For sale: Small fixer-upper cottage. Perfect for someone handy with tools. Badly fractured foundation, damaged interior walls, and a sinkhole in the basement.
Not exactly the type of ad that would attract a lot of buyers, but in the case of the home at 472 South Main St., that wasn’t a problem. Because of extensive damage caused by a collapsed sewer line, the village has decided to purchase the home from the owner, the Stinemire family, for $92,000. The village will demolish the house and likely sell the property.
Village officials unearthed records showing a sewer line was constructed on the property in the early 1900s. The home wasn’t built until the 1930s. Everything was fine until a sinkhole opened up two months ago. The village knew it was liable and considered paying to fix the damage, but found it cheaper to purchase the property.
Luckily, it has money at hand for just such a purpose. The village has an $800,000 federal grant and $1.1 million no-interest loan from the EPA to replace its aging sewer infrastructure. Of that, $150,000 is earmarked for property acquisition, and that’s what will be used to purchase the home.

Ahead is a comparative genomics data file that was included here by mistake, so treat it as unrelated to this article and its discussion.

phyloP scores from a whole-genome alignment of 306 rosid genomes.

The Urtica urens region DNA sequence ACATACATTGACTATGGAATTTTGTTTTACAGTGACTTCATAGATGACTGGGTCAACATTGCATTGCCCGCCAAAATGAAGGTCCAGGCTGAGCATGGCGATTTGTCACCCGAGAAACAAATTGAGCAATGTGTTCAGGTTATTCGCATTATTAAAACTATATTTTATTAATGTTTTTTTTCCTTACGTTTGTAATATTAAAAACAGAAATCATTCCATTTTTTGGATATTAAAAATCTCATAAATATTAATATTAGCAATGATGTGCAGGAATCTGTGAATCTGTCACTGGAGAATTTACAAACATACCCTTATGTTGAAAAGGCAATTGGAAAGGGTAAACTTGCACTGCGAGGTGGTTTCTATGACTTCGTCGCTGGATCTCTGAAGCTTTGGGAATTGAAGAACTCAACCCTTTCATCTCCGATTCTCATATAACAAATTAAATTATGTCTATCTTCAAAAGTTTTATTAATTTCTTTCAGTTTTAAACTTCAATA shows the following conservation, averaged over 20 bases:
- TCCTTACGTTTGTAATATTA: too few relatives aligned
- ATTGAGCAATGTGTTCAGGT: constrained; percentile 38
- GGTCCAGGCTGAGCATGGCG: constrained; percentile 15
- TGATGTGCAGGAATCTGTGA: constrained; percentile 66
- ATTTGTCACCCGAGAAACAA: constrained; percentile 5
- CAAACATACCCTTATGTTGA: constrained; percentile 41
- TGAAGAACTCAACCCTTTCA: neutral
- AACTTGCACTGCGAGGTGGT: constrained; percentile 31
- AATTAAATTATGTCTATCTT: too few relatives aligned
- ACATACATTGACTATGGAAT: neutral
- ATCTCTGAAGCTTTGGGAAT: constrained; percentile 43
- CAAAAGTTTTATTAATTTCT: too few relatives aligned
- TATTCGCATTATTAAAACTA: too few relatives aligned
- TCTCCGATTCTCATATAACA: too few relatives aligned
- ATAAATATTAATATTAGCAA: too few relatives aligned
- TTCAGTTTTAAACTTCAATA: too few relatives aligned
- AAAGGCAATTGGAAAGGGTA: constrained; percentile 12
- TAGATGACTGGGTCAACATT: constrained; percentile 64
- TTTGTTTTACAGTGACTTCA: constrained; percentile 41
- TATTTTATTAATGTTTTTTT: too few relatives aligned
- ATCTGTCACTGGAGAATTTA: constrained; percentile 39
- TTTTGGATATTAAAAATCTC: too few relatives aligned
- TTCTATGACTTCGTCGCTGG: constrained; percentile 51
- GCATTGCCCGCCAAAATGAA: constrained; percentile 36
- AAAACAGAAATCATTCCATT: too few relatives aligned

The village still needs to fix the line, which serves a number of homes in the area. Funds from the grant/loan can be used for that too. A bypass line and pump have been installed, but the collapsed line needs to be replaced.
And as if that weren’t a tough job, apparently there are bears in the neighborhood.
Village Trustee Donald Hackett and Wastewater Department Superintendent Mike Marino recently walked the property to find the two manholes leading to the collapsed line.
“And we found bear tracks, big bear tracks,” Hackett said of the two men’s wilderness excursion. “Mike wanted to know what the tracks were and when I told him we got out of the woods quick.”